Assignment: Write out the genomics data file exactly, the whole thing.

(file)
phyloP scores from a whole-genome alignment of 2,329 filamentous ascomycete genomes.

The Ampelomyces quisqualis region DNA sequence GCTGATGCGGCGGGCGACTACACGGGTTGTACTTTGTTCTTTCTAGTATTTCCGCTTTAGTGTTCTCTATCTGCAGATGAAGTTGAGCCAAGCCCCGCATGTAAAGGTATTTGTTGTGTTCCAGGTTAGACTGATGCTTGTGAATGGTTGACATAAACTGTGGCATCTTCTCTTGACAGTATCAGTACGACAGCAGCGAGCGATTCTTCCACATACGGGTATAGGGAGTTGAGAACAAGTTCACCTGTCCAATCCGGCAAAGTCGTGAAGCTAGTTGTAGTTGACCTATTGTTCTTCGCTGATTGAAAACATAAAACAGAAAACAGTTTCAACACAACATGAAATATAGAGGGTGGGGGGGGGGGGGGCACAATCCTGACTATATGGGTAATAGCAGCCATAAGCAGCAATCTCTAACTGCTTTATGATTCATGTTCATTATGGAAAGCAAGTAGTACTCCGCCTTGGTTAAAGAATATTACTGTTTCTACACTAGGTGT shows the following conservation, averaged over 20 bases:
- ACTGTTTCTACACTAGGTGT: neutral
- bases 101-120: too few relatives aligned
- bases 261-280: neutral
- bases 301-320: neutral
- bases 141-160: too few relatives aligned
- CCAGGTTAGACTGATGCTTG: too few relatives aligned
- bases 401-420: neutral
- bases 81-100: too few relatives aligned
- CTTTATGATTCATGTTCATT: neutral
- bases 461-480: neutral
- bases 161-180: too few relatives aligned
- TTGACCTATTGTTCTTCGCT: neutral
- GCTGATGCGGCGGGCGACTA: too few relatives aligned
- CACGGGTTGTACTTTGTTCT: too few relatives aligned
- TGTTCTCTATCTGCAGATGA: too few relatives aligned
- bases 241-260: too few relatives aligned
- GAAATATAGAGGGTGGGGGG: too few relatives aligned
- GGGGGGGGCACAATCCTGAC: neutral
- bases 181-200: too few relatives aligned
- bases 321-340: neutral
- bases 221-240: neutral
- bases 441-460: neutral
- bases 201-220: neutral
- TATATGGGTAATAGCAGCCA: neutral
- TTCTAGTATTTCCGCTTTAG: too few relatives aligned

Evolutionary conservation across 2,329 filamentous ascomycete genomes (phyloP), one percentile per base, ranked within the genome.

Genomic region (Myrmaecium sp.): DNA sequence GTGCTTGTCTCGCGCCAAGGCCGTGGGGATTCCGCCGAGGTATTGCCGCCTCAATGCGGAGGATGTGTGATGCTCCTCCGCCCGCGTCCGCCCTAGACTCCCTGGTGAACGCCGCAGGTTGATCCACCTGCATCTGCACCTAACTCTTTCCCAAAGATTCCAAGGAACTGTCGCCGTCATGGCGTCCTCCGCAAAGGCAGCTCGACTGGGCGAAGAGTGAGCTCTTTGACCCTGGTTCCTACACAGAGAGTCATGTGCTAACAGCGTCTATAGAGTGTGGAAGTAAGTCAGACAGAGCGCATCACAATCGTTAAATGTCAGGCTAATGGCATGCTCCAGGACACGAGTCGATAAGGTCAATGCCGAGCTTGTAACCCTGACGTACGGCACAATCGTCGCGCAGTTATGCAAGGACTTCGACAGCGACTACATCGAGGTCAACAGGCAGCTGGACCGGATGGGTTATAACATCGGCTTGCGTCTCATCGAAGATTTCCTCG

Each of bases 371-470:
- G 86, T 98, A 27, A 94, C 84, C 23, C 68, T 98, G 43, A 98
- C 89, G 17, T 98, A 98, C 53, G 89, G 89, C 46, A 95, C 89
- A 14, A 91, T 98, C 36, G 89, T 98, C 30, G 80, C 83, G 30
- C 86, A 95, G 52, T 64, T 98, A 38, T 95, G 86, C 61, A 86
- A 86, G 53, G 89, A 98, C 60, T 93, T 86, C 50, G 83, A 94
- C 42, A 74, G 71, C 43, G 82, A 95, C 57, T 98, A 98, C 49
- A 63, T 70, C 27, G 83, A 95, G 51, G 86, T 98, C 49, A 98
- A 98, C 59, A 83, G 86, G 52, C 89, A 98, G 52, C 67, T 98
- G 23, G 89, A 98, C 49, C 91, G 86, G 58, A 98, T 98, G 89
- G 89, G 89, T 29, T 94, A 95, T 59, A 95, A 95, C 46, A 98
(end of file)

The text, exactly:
phyloP scores from a whole-genome alignment of 2,329 filamentous ascomycete genomes.

The Ampelomyces quisqualis region DNA sequence GCTGATGCGGCGGGCGACTACACGGGTTGTACTTTGTTCTTTCTAGTATTTCCGCTTTAGTGTTCTCTATCTGCAGATGAAGTTGAGCCAAGCCCCGCATGTAAAGGTATTTGTTGTGTTCCAGGTTAGACTGATGCTTGTGAATGGTTGACATAAACTGTGGCATCTTCTCTTGACAGTATCAGTACGACAGCAGCGAGCGATTCTTCCACATACGGGTATAGGGAGTTGAGAACAAGTTCACCTGTCCAATCCGGCAAAGTCGTGAAGCTAGTTGTAGTTGACCTATTGTTCTTCGCTGATTGAAAACATAAAACAGAAAACAGTTTCAACACAACATGAAATATAGAGGGTGGGGGGGGGGGGGGCACAATCCTGACTATATGGGTAATAGCAGCCATAAGCAGCAATCTCTAACTGCTTTATGATTCATGTTCATTATGGAAAGCAAGTAGTACTCCGCCTTGGTTAAAGAATATTACTGTTTCTACACTAGGTGT shows the following conservation, averaged over 20 bases:
- ACTGTTTCTACACTAGGTGT: neutral
- bases 101-120: too few relatives aligned
- bases 261-280: neutral
- bases 301-320: neutral
- bases 141-160: too few relatives aligned
- CCAGGTTAGACTGATGCTTG: too few relatives aligned
- bases 401-420: neutral
- bases 81-100: too few relatives aligned
- CTTTATGATTCATGTTCATT: neutral
- bases 461-480: neutral
- bases 161-180: too few relatives aligned
- TTGACCTATTGTTCTTCGCT: neutral
- GCTGATGCGGCGGGCGACTA: too few relatives aligned
- CACGGGTTGTACTTTGTTCT: too few relatives aligned
- TGTTCTCTATCTGCAGATGA: too few relatives aligned
- bases 241-260: too few relatives aligned
- GAAATATAGAGGGTGGGGGG: too few relatives aligned
- GGGGGGGGCACAATCCTGAC: neutral
- bases 181-200: too few relatives aligned
- bases 321-340: neutral
- bases 221-240: neutral
- bases 441-460: neutral
- bases 201-220: neutral
- TATATGGGTAATAGCAGCCA: neutral
- TTCTAGTATTTCCGCTTTAG: too few relatives aligned

Evolutionary conservation across 2,329 filamentous ascomycete genomes (phyloP), one percentile per base, ranked within the genome.

Genomic region (Myrmaecium sp.): DNA sequence GTGCTTGTCTCGCGCCAAGGCCGTGGGGATTCCGCCGAGGTATTGCCGCCTCAATGCGGAGGATGTGTGATGCTCCTCCGCCCGCGTCCGCCCTAGACTCCCTGGTGAACGCCGCAGGTTGATCCACCTGCATCTGCACCTAACTCTTTCCCAAAGATTCCAAGGAACTGTCGCCGTCATGGCGTCCTCCGCAAAGGCAGCTCGACTGGGCGAAGAGTGAGCTCTTTGACCCTGGTTCCTACACAGAGAGTCATGTGCTAACAGCGTCTATAGAGTGTGGAAGTAAGTCAGACAGAGCGCATCACAATCGTTAAATGTCAGGCTAATGGCATGCTCCAGGACACGAGTCGATAAGGTCAATGCCGAGCTTGTAACCCTGACGTACGGCACAATCGTCGCGCAGTTATGCAAGGACTTCGACAGCGACTACATCGAGGTCAACAGGCAGCTGGACCGGATGGGTTATAACATCGGCTTGCGTCTCATCGAAGATTTCCTCG

Each of bases 371-470:
- G 86, T 98, A 27, A 94, C 84, C 23, C 68, T 98, G 43, A 98
- C 89, G 17, T 98, A 98, C 53, G 89, G 89, C 46, A 95, C 89
- A 14, A 91, T 98, C 36, G 89, T 98, C 30, G 80, C 83, G 30
- C 86, A 95, G 52, T 64, T 98, A 38, T 95, G 86, C 61, A 86
- A 86, G 53, G 89, A 98, C 60, T 93, T 86, C 50, G 83, A 94
- C 42, A 74, G 71, C 43, G 82, A 95, C 57, T 98, A 98, C 49
- A 63, T 70, C 27, G 83, A 95, G 51, G 86, T 98, C 49, A 98
- A 98, C 59, A 83, G 86, G 52, C 89, A 98, G 52, C 67, T 98
- G 23, G 89, A 98, C 49, C 91, G 86, G 58, A 98, T 98, G 89
- G 89, G 89, T 29, T 94, A 95, T 59, A 95, A 95, C 46, A 98